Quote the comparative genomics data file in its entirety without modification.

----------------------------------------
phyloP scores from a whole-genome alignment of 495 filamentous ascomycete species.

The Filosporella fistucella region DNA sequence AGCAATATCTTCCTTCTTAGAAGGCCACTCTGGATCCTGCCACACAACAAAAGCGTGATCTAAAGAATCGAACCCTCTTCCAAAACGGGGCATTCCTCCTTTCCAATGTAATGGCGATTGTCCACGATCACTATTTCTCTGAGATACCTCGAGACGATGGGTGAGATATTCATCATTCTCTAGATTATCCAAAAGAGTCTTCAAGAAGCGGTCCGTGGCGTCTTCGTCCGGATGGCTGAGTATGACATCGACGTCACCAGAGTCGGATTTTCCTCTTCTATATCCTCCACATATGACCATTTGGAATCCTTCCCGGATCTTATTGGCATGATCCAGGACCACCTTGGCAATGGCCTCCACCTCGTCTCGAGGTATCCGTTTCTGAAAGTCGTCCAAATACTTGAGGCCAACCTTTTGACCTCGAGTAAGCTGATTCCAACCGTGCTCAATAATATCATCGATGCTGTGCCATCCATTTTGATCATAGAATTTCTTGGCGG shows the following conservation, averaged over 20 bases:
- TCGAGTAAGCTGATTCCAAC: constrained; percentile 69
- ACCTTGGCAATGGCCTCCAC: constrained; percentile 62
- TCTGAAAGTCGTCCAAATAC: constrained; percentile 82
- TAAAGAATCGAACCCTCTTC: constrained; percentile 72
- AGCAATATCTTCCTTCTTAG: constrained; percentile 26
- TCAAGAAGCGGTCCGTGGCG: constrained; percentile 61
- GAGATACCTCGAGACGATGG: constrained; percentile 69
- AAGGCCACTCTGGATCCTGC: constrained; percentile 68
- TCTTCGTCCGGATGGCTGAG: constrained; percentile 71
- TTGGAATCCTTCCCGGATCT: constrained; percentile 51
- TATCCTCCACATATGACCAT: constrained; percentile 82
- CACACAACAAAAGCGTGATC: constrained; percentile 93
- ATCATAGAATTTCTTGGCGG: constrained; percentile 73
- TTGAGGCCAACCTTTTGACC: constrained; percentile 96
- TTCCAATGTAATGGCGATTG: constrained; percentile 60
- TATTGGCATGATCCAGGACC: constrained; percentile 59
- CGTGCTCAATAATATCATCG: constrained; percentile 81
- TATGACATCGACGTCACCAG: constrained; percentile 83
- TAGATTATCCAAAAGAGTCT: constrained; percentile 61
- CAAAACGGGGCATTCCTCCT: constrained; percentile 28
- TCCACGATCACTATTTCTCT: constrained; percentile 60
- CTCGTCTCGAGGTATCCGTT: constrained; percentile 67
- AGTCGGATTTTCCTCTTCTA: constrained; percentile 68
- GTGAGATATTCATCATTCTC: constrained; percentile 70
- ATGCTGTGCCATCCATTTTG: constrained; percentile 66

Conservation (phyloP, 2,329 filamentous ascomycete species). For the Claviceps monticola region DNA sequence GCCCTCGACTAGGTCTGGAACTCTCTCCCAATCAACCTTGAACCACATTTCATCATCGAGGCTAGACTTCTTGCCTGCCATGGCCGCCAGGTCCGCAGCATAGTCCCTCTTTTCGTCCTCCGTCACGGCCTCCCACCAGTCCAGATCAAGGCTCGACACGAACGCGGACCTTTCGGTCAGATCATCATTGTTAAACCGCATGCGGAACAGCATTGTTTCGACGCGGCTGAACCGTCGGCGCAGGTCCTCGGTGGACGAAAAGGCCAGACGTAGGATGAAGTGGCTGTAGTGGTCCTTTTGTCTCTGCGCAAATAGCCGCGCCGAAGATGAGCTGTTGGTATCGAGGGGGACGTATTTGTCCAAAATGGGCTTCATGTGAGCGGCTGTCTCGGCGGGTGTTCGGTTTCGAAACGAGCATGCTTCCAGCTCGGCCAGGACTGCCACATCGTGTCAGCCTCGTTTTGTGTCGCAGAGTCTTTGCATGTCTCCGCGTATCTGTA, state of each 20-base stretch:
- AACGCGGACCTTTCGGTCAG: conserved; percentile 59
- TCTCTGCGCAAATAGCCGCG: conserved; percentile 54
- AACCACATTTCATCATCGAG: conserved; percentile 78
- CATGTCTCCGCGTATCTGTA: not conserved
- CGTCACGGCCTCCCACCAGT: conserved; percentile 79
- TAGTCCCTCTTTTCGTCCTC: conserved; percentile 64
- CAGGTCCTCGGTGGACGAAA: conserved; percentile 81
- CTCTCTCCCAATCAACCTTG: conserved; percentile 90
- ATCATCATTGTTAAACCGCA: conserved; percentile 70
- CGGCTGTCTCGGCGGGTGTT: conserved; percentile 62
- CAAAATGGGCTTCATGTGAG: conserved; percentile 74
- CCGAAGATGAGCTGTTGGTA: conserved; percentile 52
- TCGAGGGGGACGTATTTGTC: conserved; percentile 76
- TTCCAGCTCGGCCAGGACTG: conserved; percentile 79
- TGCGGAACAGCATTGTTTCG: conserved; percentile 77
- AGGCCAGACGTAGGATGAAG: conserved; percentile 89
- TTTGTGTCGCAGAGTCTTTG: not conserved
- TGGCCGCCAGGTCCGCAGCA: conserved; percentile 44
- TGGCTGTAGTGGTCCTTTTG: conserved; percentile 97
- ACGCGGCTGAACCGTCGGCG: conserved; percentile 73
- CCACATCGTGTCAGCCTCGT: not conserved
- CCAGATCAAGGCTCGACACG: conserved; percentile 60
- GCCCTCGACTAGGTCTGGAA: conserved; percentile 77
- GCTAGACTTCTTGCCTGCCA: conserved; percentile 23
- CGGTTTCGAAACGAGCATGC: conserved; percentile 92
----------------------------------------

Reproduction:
phyloP scores from a whole-genome alignment of 495 filamentous ascomycete species.

The Filosporella fistucella region DNA sequence AGCAATATCTTCCTTCTTAGAAGGCCACTCTGGATCCTGCCACACAACAAAAGCGTGATCTAAAGAATCGAACCCTCTTCCAAAACGGGGCATTCCTCCTTTCCAATGTAATGGCGATTGTCCACGATCACTATTTCTCTGAGATACCTCGAGACGATGGGTGAGATATTCATCATTCTCTAGATTATCCAAAAGAGTCTTCAAGAAGCGGTCCGTGGCGTCTTCGTCCGGATGGCTGAGTATGACATCGACGTCACCAGAGTCGGATTTTCCTCTTCTATATCCTCCACATATGACCATTTGGAATCCTTCCCGGATCTTATTGGCATGATCCAGGACCACCTTGGCAATGGCCTCCACCTCGTCTCGAGGTATCCGTTTCTGAAAGTCGTCCAAATACTTGAGGCCAACCTTTTGACCTCGAGTAAGCTGATTCCAACCGTGCTCAATAATATCATCGATGCTGTGCCATCCATTTTGATCATAGAATTTCTTGGCGG shows the following conservation, averaged over 20 bases:
- TCGAGTAAGCTGATTCCAAC: constrained; percentile 69
- ACCTTGGCAATGGCCTCCAC: constrained; percentile 62
- TCTGAAAGTCGTCCAAATAC: constrained; percentile 82
- TAAAGAATCGAACCCTCTTC: constrained; percentile 72
- AGCAATATCTTCCTTCTTAG: constrained; percentile 26
- TCAAGAAGCGGTCCGTGGCG: constrained; percentile 61
- GAGATACCTCGAGACGATGG: constrained; percentile 69
- AAGGCCACTCTGGATCCTGC: constrained; percentile 68
- TCTTCGTCCGGATGGCTGAG: constrained; percentile 71
- TTGGAATCCTTCCCGGATCT: constrained; percentile 51
- TATCCTCCACATATGACCAT: constrained; percentile 82
- CACACAACAAAAGCGTGATC: constrained; percentile 93
- ATCATAGAATTTCTTGGCGG: constrained; percentile 73
- TTGAGGCCAACCTTTTGACC: constrained; percentile 96
- TTCCAATGTAATGGCGATTG: constrained; percentile 60
- TATTGGCATGATCCAGGACC: constrained; percentile 59
- CGTGCTCAATAATATCATCG: constrained; percentile 81
- TATGACATCGACGTCACCAG: constrained; percentile 83
- TAGATTATCCAAAAGAGTCT: constrained; percentile 61
- CAAAACGGGGCATTCCTCCT: constrained; percentile 28
- TCCACGATCACTATTTCTCT: constrained; percentile 60
- CTCGTCTCGAGGTATCCGTT: constrained; percentile 67
- AGTCGGATTTTCCTCTTCTA: constrained; percentile 68
- GTGAGATATTCATCATTCTC: constrained; percentile 70
- ATGCTGTGCCATCCATTTTG: constrained; percentile 66

Conservation (phyloP, 2,329 filamentous ascomycete species). For the Claviceps monticola region DNA sequence GCCCTCGACTAGGTCTGGAACTCTCTCCCAATCAACCTTGAACCACATTTCATCATCGAGGCTAGACTTCTTGCCTGCCATGGCCGCCAGGTCCGCAGCATAGTCCCTCTTTTCGTCCTCCGTCACGGCCTCCCACCAGTCCAGATCAAGGCTCGACACGAACGCGGACCTTTCGGTCAGATCATCATTGTTAAACCGCATGCGGAACAGCATTGTTTCGACGCGGCTGAACCGTCGGCGCAGGTCCTCGGTGGACGAAAAGGCCAGACGTAGGATGAAGTGGCTGTAGTGGTCCTTTTGTCTCTGCGCAAATAGCCGCGCCGAAGATGAGCTGTTGGTATCGAGGGGGACGTATTTGTCCAAAATGGGCTTCATGTGAGCGGCTGTCTCGGCGGGTGTTCGGTTTCGAAACGAGCATGCTTCCAGCTCGGCCAGGACTGCCACATCGTGTCAGCCTCGTTTTGTGTCGCAGAGTCTTTGCATGTCTCCGCGTATCTGTA, state of each 20-base stretch:
- AACGCGGACCTTTCGGTCAG: conserved; percentile 59
- TCTCTGCGCAAATAGCCGCG: conserved; percentile 54
- AACCACATTTCATCATCGAG: conserved; percentile 78
- CATGTCTCCGCGTATCTGTA: not conserved
- CGTCACGGCCTCCCACCAGT: conserved; percentile 79
- TAGTCCCTCTTTTCGTCCTC: conserved; percentile 64
- CAGGTCCTCGGTGGACGAAA: conserved; percentile 81
- CTCTCTCCCAATCAACCTTG: conserved; percentile 90
- ATCATCATTGTTAAACCGCA: conserved; percentile 70
- CGGCTGTCTCGGCGGGTGTT: conserved; percentile 62
- CAAAATGGGCTTCATGTGAG: conserved; percentile 74
- CCGAAGATGAGCTGTTGGTA: conserved; percentile 52
- TCGAGGGGGACGTATTTGTC: conserved; percentile 76
- TTCCAGCTCGGCCAGGACTG: conserved; percentile 79
- TGCGGAACAGCATTGTTTCG: conserved; percentile 77
- AGGCCAGACGTAGGATGAAG: conserved; percentile 89
- TTTGTGTCGCAGAGTCTTTG: not conserved
- TGGCCGCCAGGTCCGCAGCA: conserved; percentile 44
- TGGCTGTAGTGGTCCTTTTG: conserved; percentile 97
- ACGCGGCTGAACCGTCGGCG: conserved; percentile 73
- CCACATCGTGTCAGCCTCGT: not conserved
- CCAGATCAAGGCTCGACACG: conserved; percentile 60
- GCCCTCGACTAGGTCTGGAA: conserved; percentile 77
- GCTAGACTTCTTGCCTGCCA: conserved; percentile 23
- CGGTTTCGAAACGAGCATGC: conserved; percentile 92